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Online GST changes and its impact on taxpayers.

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Online GST changes and its impact on taxpayers.

According to the Revenue Minister, Todd McClay, the Government is looking at a way to charge GST on cross-border services, intangibles and goods with the focus on collecting GST from overseas suppliers of online products such as e-books, music and videos and GST on low-value imported goods. At present, there is no GST charged on overseas online- service provider and low-value of imported goods.

The purpose of this tax is to create a fairer competition for domestic suppliers and increase revenue for the government. Globalisation means the big world becomes smaller, as you can do business, buy and sell anything with people around the world. The number of New Zealanders buy goods and services from overseas have increased substantially over the last few years. Mr McClay claims that the GST foregone on overseas purchased is around $180 million a year and it is growing at around 10 percent each year. Moreover, the new rule is also fairness. Currently, overseas supplier is benefiting as there is no GST charged on their goods and services, so they can charge a lower price compared with New Zealand suppliers who have to include GST in the sale price.


Overseas Online-Service Provider

Under the rule, the $60,000 GST threshold will also apply with overseas provider of online service (such as online music, movies, e-books, apps). If their sales are more than $60,000 in a 12-month period to New Zealand customers, they will have to register with the IRD and collect GST. 

By doing that, it will create different impacts on New Zealand customers. The first and most obvious impact is that the goods and services price will increase as the result of the GST added. It means that customers will have to spend more for the goods and services they buy online. Under the business (seller)’s perspective, there will be more compliance cost and complicated tax problems for them to follow the new tax. Example for the increased cost will be registration with the IRD, record keeping for New Zealand sales, improve system to recognised sales locations etc. It also makes overseas supplier’s tax implications more complicated. They may have problem with double tax agreement between different countries.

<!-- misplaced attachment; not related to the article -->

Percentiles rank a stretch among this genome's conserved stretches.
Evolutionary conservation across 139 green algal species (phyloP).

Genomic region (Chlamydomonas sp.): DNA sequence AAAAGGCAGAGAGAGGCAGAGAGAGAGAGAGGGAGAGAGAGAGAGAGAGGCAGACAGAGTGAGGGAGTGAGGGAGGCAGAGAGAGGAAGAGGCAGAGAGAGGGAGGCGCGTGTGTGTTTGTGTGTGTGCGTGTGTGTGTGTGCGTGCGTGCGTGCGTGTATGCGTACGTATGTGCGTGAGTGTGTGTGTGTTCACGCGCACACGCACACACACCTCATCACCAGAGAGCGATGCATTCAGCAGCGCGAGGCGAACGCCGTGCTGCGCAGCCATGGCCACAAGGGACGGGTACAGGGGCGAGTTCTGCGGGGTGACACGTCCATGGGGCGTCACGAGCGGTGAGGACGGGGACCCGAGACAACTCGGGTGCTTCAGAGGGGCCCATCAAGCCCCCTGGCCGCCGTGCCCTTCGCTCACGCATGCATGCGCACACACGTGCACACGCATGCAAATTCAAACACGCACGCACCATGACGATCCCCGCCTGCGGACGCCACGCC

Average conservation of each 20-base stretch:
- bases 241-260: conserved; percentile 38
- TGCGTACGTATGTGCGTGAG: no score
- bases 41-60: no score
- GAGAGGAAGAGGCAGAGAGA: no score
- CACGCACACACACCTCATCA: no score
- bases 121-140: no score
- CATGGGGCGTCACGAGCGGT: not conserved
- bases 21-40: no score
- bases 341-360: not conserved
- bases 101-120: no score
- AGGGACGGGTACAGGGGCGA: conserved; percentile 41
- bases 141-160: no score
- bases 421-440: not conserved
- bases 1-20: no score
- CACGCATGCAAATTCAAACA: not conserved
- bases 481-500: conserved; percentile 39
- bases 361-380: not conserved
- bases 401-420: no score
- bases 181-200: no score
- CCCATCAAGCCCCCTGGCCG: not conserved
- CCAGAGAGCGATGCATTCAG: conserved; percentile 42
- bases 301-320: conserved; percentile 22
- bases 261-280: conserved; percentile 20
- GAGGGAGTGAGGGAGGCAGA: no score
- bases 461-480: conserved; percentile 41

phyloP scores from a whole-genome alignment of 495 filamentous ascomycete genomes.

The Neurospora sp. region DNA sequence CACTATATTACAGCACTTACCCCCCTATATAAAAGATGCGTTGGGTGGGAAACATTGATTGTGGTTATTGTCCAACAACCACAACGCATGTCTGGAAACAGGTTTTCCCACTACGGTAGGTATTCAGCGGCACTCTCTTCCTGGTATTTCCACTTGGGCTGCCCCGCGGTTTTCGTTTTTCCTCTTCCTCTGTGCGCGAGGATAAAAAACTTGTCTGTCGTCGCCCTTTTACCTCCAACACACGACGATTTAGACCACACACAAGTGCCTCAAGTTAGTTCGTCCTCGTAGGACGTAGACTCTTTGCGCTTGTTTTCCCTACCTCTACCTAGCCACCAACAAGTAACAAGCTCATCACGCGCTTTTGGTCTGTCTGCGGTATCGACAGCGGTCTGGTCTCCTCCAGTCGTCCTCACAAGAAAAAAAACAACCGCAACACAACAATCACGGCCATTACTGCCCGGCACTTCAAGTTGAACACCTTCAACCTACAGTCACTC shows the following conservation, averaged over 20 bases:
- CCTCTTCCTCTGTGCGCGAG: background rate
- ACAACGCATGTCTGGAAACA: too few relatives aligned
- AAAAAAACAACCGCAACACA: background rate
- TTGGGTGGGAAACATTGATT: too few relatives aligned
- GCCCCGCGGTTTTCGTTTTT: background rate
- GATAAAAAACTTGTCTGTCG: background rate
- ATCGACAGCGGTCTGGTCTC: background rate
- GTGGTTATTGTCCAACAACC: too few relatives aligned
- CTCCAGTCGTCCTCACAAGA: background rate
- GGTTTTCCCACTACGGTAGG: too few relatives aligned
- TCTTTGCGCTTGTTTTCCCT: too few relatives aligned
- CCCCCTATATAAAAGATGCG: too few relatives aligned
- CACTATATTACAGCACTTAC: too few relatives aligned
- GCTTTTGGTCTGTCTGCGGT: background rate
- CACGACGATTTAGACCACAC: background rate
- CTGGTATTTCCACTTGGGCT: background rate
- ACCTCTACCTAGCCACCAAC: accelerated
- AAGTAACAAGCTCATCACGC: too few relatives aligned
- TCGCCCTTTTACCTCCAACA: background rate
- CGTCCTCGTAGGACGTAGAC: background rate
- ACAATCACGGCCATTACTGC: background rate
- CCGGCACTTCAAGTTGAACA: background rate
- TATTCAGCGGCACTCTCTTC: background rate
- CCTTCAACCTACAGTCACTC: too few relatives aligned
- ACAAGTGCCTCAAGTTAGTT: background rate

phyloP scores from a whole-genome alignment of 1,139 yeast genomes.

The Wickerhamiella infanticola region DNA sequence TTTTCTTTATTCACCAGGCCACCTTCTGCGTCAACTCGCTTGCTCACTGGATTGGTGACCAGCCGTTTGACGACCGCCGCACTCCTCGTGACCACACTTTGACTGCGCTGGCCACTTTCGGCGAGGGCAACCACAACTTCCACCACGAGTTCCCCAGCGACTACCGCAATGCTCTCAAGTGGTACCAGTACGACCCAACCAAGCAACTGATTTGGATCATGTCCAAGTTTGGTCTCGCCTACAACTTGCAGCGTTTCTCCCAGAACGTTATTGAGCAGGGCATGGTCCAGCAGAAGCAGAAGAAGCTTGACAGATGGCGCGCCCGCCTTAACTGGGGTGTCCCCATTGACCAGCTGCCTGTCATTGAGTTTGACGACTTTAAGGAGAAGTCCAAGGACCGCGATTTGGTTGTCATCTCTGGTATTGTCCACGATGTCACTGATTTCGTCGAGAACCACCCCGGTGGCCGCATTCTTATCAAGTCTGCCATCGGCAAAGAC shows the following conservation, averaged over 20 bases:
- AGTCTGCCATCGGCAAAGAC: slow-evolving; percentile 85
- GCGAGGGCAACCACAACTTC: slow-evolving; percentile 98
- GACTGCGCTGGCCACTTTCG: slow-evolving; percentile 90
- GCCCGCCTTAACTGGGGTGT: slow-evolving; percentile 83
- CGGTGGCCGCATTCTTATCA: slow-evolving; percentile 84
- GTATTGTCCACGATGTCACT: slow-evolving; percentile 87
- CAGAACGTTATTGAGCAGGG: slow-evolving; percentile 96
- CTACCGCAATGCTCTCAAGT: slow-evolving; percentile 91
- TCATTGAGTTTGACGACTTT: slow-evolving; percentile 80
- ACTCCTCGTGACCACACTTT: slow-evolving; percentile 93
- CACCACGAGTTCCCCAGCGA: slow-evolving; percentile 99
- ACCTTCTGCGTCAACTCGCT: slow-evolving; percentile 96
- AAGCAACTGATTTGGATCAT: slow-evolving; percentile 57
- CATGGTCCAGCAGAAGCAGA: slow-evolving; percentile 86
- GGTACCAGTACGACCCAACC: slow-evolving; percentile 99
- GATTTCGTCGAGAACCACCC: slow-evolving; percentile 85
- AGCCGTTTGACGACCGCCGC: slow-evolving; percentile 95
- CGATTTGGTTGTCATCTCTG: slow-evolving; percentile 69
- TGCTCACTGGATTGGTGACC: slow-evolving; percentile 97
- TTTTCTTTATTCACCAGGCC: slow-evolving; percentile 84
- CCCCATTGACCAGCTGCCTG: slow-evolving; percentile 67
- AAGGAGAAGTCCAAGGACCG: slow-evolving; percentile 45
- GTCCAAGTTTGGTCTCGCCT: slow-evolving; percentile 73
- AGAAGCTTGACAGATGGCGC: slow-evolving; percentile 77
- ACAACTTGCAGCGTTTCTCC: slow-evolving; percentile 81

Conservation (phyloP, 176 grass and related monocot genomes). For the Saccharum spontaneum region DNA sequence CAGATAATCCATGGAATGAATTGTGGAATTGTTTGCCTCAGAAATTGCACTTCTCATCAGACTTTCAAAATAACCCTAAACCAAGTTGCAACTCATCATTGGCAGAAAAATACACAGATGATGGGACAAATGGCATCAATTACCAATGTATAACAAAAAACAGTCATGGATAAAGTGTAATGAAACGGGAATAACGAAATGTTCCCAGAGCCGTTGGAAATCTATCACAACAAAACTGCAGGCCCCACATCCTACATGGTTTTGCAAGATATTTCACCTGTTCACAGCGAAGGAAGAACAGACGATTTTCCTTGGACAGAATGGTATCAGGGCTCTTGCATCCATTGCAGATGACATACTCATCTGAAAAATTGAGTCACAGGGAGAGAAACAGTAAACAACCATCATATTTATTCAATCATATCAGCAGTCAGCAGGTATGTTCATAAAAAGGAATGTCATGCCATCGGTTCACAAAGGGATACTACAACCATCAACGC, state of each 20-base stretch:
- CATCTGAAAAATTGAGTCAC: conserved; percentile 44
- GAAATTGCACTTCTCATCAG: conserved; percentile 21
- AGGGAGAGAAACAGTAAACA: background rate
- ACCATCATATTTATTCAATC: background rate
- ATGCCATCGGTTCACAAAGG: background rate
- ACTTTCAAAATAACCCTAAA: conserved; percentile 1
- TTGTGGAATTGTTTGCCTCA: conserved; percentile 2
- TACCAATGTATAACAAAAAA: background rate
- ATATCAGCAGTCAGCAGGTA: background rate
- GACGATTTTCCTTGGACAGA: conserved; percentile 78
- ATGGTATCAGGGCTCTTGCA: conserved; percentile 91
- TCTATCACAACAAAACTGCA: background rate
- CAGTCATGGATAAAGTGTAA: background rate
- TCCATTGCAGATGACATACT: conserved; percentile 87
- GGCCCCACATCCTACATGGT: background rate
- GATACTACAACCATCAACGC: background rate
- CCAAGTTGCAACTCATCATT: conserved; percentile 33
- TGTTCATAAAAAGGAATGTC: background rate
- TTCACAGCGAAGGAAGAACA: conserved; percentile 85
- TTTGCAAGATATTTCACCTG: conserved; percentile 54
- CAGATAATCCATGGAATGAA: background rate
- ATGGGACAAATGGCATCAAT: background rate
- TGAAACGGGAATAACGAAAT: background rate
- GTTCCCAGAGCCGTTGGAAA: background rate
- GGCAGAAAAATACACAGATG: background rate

Problems to be discussed

  1. You travel overseas (your IP address will be overseas) and buy a movie on Netflix and you are a New Zealand tax residence, what is the GST implication in this situation?
  2. How the IRD can keep track on how much overseas supplier’s sales in 12 months period? It is going to be very difficult to monitor the internet?
  3. Even if IRD knows overseas business that needs to pay GST? How to enforce them to pay?
  4. What happens if overseas suppliers set up new company to break up the sale to keep it under the limit? What IRD can do about this?
  5. How to know which overseas suppliers is registered for GST in New Zealand? Do they have to supply GST receipts?
  6. It will be hard to implement on small business.


Low-value goods imported to New Zealand

Currently, there is a de minimis threshold to tax low-value goods imported into New Zealand. Some goods with value less than $400 can enter the country tax-free. As the online-shopping trend is increasing substantially, local business and government is losing quite a lot from it. Thus, the government is looking at ways to impose GST on low-value goods imported to New Zealand.

The main problem for the government to consider is whether it is financially sound to introduce a new legislation. Final customer will be worse of as once again, they have to pay more for what they buy because GST is a tax on consumption. 


Problems to be discussed:

  1. Who is responsible to collect taxes?
  2. If NZ Custom is responsible to collect GST on low-value goods, do they have enough capacity to carry out this function? (Staffing, warehouse, information systems).


Tax implications from the new rules

More tax is collected recently through the new GST rules, bright-line test. This means that there will be an increase in revenue for government. Thus, with the increase in revenue, how the government will use it and will there be a tax cut to balance out. 



Information provided above is of general use only. If you intending to rely on above information consult us or seek professional advice. IBBZ Accounting or any of its employee is not responsible should the information above result in any kind of loss to you directly or indirectly. 




IBBZ Accounting Limited


Our key focus is on:

  • Tax advisory for small and family operated businesses on a wide range of taxation issues.

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  • Ensuring business growth is attained.

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2014 IBBZ Accounting won the award of Best Small Business 2014. 

2015 Saurav won the award of Best Accountant of the Year.

2017 Saurav was appointed as a committee member to New Zealand Public Practice Board of CPA Australia. 

2018 CPA Australia filmed Saurav Wadhwa and IBBZ Accounting for their marketing campaign to showcase successful accountants in New Zealand Public Practice.  

2018 IBBZ Accounting was Finalist in Westpac Auckland Business Awards: Strategy and Business Planning 2018


News Paper Articles.

Sunday Star Times -Fairfax Media -12-08-2018

InTheBlack Aug 2018 issue - CPA Australia In Practice Publication 

Contact us on info@ibbz.co.nz  or 09 272 8050


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Guest Saturday, 20 April 2019